Nonetheless, there was no error in admitting the testimony of the DRE officer. Idaho Rule of Evidence 702 governs the admissibility of expert testimony and provides: “If scientific, technical, or other specialized knowledge will assist the trier of fact to understand the evidence or to determine a fact in issue, a witness qualified as an expert by knowledge, skill, experience, training, or education, may testify thereto in the form of an opinion or otherwise.” It is a prosecutor's duty to see that a defendant has a fair trial, and that nothing but competent evidence is submitted to the jury. State v. Irwin, 9 Idaho 35, 44, 71 P. 608, 611 (1903). Prosecutors should never seek to warp the minds of the juror by inferences or insinuations. Id. It is inappropriate for a prosecutor to ask questions that are calculated to prejudice the jury. Id. Prosecutorial misconduct occurs when a prosecutor uses tactics to elicit testimony the court has already ruled inadmissible. Christiansen, 144 Idaho at 469, 163 P.3d at 1181; State v. Martinez, 136 Idaho 521, 525, 37 P.3d 18, 22 (Ct. App. 2001).

To be admissible under I.R.E. 702, the expert's testimony must assist the trier of fact to understand the evidence or to determine a fact that is in issue. Swallow v. Emergency Med. of Idaho, P.A., 138 Idaho 589, 592, 67 P.3d 68, 71 (2003). An expert's opinion is not inadmissible because it embraces an ultimate issue to be decided by the trier of fact. I.R.E. 704. Expert testimony that concerns conclusions or opinions that the average juror is qualified to draw from the facts utilizing the juror's common sense and normal experience is inadmissible. Jones v. Crawforth, 147 Idaho 11, 17, 205 P.3d 660, 666 (2009).

We are cognizant of the opinion in State v. Ellington, 151 Idaho 53, 67, 253 P.3d 727, 741 (2011) holding, in part, that an officer's “gratuitous and prejudicial response is imputed to the State, whether or not the State intended to elicit that response.” In this case however, the prosecutor did not attempt to elicit improper testimony or use unfair tactics and the DRE officer's answer was neither gratuitous nor prejudicial. It was not gratuitous because it was in response to a direct question by the State. It was not prejudicial because the answer to this question was admissible.

A similar issue was addressed in State v. Corwin, 147 Idaho 893, 896-97 216 P.3d 651, 654-55 (Ct. App. 2009). There, two officers arrived at the scene of an automobile accident in which Corwin was the alleged driver and the officers found no one in the vehicle. Id. at 895, 216 P.3d at 653. After Corwin was located, an officer administered the horizontal gaze nystagmus test which Corwin failed. At the subsequent trial, the officer testified that Corwin was too impaired to operate a motor vehicle. Following his conviction, Corwin appealed, arguing that it was error to admit the testimony of the officer on the ultimate issue for the jury to determine: whether or not Corwin was under the influence of alcohol. Id. This Court held that:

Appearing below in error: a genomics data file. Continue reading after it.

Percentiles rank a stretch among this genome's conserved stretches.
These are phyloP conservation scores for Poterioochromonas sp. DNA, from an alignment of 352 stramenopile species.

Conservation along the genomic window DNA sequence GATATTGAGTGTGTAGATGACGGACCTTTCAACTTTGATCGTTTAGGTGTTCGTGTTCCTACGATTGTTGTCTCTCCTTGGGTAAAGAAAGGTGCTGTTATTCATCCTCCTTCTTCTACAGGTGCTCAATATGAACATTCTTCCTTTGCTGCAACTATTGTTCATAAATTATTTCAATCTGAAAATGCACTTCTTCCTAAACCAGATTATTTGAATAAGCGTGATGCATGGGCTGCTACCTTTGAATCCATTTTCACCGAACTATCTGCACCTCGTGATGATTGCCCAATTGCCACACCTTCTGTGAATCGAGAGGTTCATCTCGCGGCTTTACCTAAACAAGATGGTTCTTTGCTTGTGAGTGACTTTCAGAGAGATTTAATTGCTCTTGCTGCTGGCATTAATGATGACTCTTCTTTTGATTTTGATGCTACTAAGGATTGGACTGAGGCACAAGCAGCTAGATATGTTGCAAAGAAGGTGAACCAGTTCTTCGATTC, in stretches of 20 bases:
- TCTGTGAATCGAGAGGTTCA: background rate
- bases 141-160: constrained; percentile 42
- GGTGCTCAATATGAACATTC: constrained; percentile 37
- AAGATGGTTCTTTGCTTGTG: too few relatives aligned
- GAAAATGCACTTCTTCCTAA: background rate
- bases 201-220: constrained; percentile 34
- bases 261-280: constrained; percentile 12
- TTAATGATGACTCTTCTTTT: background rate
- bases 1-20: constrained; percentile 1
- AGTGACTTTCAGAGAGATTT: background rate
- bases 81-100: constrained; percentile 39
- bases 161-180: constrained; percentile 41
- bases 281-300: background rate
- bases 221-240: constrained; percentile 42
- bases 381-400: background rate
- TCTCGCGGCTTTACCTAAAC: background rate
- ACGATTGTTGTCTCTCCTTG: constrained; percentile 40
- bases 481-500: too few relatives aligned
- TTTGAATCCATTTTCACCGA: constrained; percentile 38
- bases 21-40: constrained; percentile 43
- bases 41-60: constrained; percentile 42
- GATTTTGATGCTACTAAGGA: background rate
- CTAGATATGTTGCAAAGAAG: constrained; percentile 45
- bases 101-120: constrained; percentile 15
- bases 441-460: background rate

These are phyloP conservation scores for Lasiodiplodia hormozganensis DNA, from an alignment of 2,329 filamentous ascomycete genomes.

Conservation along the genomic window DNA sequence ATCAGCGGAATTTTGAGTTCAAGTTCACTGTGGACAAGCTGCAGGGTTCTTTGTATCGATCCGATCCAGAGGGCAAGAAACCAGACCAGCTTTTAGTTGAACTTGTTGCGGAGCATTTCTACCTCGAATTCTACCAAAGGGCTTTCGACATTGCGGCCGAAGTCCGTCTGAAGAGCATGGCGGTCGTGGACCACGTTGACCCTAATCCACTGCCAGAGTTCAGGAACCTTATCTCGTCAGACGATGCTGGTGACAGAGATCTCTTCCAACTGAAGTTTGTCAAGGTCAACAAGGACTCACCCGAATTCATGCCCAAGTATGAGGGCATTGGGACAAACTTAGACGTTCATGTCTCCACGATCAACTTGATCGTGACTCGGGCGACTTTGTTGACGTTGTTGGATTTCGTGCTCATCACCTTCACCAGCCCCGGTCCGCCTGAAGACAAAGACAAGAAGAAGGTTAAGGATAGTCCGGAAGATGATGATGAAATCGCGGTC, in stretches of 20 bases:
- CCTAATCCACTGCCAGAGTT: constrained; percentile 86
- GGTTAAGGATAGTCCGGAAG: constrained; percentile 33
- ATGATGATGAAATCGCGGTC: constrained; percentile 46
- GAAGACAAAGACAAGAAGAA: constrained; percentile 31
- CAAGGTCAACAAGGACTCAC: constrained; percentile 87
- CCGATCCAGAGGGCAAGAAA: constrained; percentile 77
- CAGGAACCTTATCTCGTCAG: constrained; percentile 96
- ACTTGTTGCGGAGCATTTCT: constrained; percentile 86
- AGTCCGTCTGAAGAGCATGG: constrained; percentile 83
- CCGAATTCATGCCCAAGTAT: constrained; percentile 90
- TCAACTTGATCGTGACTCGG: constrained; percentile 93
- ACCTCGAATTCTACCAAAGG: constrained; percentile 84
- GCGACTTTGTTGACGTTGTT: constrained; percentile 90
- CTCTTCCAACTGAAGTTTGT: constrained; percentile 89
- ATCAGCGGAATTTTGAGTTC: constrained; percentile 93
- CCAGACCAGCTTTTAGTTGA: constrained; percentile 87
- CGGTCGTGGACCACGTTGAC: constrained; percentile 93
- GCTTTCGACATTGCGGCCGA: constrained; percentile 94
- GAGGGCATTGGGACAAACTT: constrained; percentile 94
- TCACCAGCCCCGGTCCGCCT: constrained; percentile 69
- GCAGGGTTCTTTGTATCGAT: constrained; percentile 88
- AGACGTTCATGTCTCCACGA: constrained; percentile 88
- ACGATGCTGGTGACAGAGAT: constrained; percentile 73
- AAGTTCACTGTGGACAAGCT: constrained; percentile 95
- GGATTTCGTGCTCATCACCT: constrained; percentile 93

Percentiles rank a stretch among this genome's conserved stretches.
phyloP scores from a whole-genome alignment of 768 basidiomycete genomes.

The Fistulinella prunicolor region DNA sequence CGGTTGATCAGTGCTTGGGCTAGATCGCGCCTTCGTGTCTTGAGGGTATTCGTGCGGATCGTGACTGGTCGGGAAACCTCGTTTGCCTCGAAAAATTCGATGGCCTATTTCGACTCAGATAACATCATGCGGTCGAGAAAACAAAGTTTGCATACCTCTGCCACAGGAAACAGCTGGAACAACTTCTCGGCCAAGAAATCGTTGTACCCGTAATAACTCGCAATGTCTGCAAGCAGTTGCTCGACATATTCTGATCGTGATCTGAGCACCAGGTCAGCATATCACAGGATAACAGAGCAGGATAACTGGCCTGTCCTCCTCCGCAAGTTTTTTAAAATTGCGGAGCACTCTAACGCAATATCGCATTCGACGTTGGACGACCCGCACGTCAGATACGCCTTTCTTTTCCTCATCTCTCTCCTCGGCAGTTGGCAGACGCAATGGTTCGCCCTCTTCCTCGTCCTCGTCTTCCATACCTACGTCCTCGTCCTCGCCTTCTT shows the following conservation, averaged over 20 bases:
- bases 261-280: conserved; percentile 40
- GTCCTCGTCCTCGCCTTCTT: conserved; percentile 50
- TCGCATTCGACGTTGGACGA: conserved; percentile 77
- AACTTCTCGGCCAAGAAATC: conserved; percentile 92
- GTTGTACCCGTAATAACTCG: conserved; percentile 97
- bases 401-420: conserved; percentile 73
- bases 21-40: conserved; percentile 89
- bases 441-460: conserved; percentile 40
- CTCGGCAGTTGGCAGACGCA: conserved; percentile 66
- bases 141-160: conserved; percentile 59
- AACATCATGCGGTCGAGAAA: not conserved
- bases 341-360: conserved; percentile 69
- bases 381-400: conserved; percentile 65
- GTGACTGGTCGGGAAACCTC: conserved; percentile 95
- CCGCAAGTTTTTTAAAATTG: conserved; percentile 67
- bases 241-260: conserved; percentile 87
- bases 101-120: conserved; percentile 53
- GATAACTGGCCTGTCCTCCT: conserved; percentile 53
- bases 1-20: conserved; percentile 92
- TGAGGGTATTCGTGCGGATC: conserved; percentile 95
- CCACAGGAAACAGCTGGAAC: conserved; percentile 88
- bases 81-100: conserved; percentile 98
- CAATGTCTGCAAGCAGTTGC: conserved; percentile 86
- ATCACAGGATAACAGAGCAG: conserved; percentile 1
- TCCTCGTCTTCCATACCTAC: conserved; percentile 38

The officers' observations that Corwin was under the influence of alcohol and too impaired to drive went to an ultimate issue of fact, but did not invade the province of the jury as to its determination of whether Corwin was or was not guilty of having driven an automobile while under the influence of alcohol. 4

Id. at 896, 216 P.3d at 654.

In this case, the DRE officer testified about the twelve-step process he used to conduct investigations where the driver is allegedly impaired by drugs. He testified he used a checklist with seven different drug categories. For each drug category, there were nine different indicators. The DRE officer considered the result of the breath alcohol test, talked with the arresting officer, questioned Diaz, and then analyzed each of the nine indicators. These factors included an evaluation of Diaz's pulse, pupil size, gaze nystagmus, ability to perform the divided attention tests, vital signs, and blood pressure. It also included three eye evaluations, a visual exam of Diaz's nostrils and mouth to detect foreign substances, a muscle tone check, and a visual exam for injection sites. The DRE officer then questioned Diaz about what substances-- legal or illegal--that could affect the evaluation and whether Diaz had eaten. The officer testified he evaluated the way in which Diaz responded to the questions and tasks put to her. The DRE officer testified that the drug recognition evaluation is extensive because different drugs affect people differently and that a person ingesting more than one drug in the same time-period could experience different symptoms. During the drug recognition evaluation, Diaz admitted that within approximately twenty-four hours prior to the stop she had taken Oxycodone and Adderall. Diaz also admitted that she had been prescribed Zoloft, Navene, and Elavil, although she had not taken any on the day of the stop. Finally, the DRE officer testified that Diaz indicated she had been released from the hospital approximately three days before the stop, at which time she was given Dilaudid.